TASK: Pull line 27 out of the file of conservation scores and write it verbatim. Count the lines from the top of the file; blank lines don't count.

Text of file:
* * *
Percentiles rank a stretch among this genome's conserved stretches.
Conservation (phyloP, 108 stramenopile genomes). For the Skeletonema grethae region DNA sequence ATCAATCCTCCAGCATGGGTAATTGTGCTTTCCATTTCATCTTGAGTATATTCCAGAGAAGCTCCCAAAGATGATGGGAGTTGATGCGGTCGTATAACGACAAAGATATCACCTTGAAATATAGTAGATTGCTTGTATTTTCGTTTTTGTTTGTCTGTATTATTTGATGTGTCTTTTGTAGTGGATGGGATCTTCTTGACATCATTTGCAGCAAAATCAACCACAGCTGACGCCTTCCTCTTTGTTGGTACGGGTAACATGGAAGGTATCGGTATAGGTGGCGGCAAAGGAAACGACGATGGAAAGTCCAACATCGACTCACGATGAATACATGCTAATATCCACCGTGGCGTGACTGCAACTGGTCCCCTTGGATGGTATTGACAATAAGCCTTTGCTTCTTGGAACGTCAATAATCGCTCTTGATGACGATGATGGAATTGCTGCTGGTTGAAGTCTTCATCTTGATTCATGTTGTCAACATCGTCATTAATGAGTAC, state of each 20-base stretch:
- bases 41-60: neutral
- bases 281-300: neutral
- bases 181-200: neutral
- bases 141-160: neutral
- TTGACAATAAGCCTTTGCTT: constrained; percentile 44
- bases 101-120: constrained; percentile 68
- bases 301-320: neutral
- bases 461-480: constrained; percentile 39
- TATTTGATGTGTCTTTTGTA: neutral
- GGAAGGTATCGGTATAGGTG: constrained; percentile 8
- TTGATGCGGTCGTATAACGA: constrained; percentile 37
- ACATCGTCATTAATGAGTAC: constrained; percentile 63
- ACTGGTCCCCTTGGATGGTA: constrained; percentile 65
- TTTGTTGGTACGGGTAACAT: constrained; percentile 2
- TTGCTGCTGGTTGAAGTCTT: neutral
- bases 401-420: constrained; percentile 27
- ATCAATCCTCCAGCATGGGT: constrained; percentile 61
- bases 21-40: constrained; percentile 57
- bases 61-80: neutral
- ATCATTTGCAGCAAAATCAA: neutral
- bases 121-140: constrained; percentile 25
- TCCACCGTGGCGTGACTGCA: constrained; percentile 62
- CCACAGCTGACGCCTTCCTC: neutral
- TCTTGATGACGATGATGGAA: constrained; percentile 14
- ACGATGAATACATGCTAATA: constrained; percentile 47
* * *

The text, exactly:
- ACGATGAATACATGCTAATA: constrained; percentile 47